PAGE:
Alberta’s first woman premier calls for more than talk about the deplorable treatment of women in politics

Share This Post

PHOTOS: Former Progressive Conservative Premier Alison Redford smiles sadly as she leaves Government House in Edmonton on March 13, 2015, the day her Progressive Conservative caucus made the first steps toward firing her. Below: NDP Premier Rachel Notley, CBC morning show host Mark Connelly and NDP Status of Women Minister Stephanie McLean.

Alison Redford was certainly right when she told a radio interviewer yesterday we need as a democratic society to have a mature conversation about the treatment of women in politics outside the limits of a particular policy debate.

Alberta’s 14th premier, who led the province’s government from October 2011 to March 2014, was also right when she warned it’s hard to separate a discussion of how a politician is treated from the passions aroused by entirely legitimate disagreements over policy. Making that kind of separation takes time for reflection and requires the passions of the moment to fade.

But, as Ms. Redford said, this is not simply a question for the judgment of history – the problem is with us here and now, and not much has changed about the role of misogyny in Alberta politics between when she was premier and the present moment with another woman at the helm, Rachel Notley of the NDP.

“I don’t think things have changed,” Ms. Redford told CBC interviewer Mark Connelly, host of the broadcaster’s Edmonton morning drive show. “I think the only thing that’s changed is we’re talking about it now, if you look at, say, my experience, or what Premier Notley’s gone through.”

Understandably, we’ve not heard much from Ms. Redford since she was in effect driven out of power by her own Progressive Conservative caucus in March 2014. As she observed, the short time she was in power was “a very hairy time in Alberta politics.”

She briefly resurfaced yesterday to try to put to rest one of the controversies that dogged her short-lived government, the role she played in 2012 in selecting the legal consortium conducting the province’s health care cost-recovery lawsuit against the tobacco industry. The consortium she chose – and it seems clear Ms. Redford did the choosing – included a law firm in which her former husband and political confidante was a partner.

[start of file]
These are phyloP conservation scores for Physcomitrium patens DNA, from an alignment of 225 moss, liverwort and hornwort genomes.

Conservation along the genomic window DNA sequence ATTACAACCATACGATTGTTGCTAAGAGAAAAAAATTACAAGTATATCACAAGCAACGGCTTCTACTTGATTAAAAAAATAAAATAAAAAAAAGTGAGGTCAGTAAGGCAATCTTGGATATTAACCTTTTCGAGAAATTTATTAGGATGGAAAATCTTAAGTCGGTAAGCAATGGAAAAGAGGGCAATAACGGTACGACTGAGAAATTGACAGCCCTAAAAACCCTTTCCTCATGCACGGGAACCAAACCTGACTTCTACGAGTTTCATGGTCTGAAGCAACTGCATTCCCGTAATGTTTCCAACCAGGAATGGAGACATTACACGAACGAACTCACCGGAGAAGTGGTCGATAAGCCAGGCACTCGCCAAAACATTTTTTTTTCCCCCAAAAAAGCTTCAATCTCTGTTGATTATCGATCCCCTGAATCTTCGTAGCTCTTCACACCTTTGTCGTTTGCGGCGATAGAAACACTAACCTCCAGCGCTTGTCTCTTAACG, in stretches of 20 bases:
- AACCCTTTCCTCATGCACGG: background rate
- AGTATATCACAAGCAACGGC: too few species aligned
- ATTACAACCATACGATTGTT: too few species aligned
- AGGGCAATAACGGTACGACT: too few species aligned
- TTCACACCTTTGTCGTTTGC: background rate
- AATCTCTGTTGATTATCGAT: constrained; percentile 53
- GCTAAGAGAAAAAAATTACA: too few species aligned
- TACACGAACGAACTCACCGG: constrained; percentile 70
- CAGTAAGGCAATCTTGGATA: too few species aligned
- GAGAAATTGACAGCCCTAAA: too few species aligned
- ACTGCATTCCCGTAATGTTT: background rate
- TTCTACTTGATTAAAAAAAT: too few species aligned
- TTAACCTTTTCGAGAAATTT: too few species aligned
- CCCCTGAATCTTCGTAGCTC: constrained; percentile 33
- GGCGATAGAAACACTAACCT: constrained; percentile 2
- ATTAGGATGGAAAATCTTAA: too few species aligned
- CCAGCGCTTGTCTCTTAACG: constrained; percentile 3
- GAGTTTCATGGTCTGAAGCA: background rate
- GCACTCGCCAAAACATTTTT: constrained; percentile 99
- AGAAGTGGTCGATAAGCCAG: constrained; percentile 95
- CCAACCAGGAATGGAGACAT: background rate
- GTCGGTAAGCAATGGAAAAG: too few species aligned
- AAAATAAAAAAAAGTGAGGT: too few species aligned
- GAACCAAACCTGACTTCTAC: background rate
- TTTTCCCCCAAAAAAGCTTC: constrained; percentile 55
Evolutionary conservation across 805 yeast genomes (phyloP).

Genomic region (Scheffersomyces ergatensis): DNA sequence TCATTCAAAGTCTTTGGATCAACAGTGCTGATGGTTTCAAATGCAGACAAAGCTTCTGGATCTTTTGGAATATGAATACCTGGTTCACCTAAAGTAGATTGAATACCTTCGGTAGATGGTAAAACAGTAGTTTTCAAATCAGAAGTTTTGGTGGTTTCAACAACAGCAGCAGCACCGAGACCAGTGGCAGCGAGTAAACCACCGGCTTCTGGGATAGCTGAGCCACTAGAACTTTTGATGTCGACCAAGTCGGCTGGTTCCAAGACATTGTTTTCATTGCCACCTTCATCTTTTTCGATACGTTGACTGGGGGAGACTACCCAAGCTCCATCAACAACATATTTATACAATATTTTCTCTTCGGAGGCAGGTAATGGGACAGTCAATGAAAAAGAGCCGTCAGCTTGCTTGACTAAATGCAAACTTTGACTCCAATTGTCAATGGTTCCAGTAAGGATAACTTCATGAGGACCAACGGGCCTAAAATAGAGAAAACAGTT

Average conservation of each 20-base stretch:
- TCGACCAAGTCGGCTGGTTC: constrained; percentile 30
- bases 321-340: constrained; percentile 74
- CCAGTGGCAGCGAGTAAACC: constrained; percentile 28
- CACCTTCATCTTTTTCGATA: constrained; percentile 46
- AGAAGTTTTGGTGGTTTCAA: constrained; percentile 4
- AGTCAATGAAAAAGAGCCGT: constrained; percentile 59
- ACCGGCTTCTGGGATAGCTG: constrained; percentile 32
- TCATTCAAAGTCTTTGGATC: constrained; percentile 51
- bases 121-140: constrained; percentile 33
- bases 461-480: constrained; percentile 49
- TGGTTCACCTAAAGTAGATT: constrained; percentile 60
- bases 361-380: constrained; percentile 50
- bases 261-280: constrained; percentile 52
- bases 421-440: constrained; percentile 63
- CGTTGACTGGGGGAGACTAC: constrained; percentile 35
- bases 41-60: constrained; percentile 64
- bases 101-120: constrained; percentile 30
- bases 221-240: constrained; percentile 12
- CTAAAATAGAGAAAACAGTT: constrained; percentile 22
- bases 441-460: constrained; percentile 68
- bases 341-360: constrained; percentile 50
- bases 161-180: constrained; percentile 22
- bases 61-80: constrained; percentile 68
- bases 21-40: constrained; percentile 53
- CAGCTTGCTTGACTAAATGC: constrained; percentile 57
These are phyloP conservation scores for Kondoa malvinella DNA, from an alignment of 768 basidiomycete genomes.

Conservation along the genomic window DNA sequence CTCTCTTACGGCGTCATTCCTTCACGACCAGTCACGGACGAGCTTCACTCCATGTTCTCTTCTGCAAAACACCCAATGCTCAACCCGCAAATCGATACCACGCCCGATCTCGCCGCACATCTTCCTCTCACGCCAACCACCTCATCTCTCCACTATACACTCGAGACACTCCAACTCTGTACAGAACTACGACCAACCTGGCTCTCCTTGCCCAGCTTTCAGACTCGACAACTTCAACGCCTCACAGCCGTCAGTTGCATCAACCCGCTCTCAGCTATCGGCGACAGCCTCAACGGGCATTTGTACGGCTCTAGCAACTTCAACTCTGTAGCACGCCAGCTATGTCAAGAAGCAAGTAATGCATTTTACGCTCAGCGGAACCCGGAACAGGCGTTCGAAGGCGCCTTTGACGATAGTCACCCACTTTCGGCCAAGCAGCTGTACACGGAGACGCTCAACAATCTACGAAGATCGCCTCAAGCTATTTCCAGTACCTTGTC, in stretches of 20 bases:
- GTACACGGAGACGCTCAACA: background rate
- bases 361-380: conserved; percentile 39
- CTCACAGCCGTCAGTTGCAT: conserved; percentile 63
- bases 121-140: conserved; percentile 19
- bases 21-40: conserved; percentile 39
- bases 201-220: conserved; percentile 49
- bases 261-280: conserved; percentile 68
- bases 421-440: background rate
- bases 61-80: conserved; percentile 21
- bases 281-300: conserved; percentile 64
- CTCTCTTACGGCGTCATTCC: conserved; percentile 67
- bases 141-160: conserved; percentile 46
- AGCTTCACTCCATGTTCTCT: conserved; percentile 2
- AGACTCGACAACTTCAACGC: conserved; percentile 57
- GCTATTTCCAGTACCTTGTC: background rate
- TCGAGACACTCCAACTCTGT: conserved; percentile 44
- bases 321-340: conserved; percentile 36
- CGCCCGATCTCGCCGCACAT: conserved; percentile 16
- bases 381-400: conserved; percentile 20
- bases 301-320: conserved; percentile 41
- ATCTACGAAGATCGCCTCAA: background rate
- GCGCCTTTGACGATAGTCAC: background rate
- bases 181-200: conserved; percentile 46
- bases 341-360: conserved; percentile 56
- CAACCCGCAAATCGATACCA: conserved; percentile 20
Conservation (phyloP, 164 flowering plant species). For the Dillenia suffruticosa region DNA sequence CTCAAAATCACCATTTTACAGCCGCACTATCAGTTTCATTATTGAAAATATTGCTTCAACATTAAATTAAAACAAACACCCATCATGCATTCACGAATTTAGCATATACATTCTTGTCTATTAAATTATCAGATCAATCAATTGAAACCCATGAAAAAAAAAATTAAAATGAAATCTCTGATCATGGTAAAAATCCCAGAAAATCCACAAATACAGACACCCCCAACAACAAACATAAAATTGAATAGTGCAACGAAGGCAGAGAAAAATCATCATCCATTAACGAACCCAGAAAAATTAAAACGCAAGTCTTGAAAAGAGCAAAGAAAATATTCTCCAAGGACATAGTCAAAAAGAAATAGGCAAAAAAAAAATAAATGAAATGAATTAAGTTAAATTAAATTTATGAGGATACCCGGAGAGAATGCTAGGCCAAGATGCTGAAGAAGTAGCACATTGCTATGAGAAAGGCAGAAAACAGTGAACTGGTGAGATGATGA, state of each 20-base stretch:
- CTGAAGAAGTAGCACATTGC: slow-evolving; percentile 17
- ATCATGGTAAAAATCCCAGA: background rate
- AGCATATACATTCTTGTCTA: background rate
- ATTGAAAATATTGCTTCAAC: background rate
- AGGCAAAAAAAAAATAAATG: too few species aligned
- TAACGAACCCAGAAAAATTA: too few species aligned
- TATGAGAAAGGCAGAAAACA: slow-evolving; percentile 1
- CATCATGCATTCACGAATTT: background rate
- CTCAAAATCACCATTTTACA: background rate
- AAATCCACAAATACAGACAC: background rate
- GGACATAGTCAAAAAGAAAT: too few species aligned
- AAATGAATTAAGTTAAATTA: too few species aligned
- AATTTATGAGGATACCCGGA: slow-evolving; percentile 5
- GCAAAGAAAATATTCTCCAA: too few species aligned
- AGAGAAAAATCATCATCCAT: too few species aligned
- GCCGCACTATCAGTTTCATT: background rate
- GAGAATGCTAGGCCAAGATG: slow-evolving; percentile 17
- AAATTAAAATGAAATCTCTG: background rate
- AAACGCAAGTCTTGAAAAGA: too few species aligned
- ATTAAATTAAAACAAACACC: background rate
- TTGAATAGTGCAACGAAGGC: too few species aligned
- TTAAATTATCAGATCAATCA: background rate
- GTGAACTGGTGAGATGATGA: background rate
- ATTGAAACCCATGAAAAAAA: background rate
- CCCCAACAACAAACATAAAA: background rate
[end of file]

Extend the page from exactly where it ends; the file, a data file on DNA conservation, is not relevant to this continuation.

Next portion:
On Monday, she was cleared of conflict of interest allegations by the second of two ethics inquiries, the first by Alberta’s former ethics commissioner, and, after new information came to light, the second by British Columbia Ethics Commissioner Paul Fraser.

“Of course my family is pleased with the results,” she told Mr. Connelly yesterday. “It’s something we’ve been living with now for three years, and we’re glad to have that over.”

However, she went on, “if you enter public life you have to have a certain understanding that you will be open to public criticism and that’s entirely appropriate. … It’s the to and fro, the cut and thrust of political debate.”

But there is little question, she argued, that women politicians are held to a different standard than men. “There is a different understanding of how women conduct themselves in politics and what is the public expects of women. Characteristics, you know, that are normally considered attributes in men are not considered to be attributes in women and are sometimes referred to in a derogatory way.

“What I think is hopeful right now is that we’re talking about it,” she told her interlocutor, “that you’re asking those questions, and that there are people thinking about it.

“What I would like us to be able to do is to talk about that outside of the heat of the political debate, and think about it in a way that’s wider. … It’s not necessarily wiser when we’re right in the middle of … a policy debate, to start asking whether or not the political leader who is raising the issue is being treated fairly or unfairly. But after the fact to take a look at those sort of considerations I think is important.”

Certainly, Ms. Redford offered an appealing and persuasive new face to Albertans at the start of her run toward power in 2011. She picked her initial campaign team well, and she placed herself for campaign purposes in the sweet spot of the political-economic psyche of most Albertans – the socially progressive, moderately economically conservative centre.

Alas, once her first government was safely elected in 2012, Ms. Redford, by all accounts a brilliant person, turned from the progressive policies that attracted so many of her supporters, and, worse, became mired in a series of ethical controversies that included not just the so-called “Tobaccogate” affair, but inexplicable schemes like the fakes-on-a-plane passenger-booking scam, excessive spending on travel and the mad decision to secretly build a $2-million private “Sky Palace” residence for her and her daughter atop a government building.

Given all that, I don’t know if history will be kinder to Ms. Redford’s government than commentators were at the time she was in office – it very well may be, as she surely hopes – but it is too soon for that assessment.

It’s not too soon, though, to take her advice to do more than just talk about the deplorable treatment on women in politics by certain actors in Alberta.

Premier Notley’s NDP Government will do just that at 10 a.m. today, when Status of Women Minister Stephanie McLean launches a series of new videos and a second #ReadyForHer tour designed to encourage more women to run for municipal councils and school boards in Alberta’s municipal elections this October.

This post also appears on

Categories Alberta Politics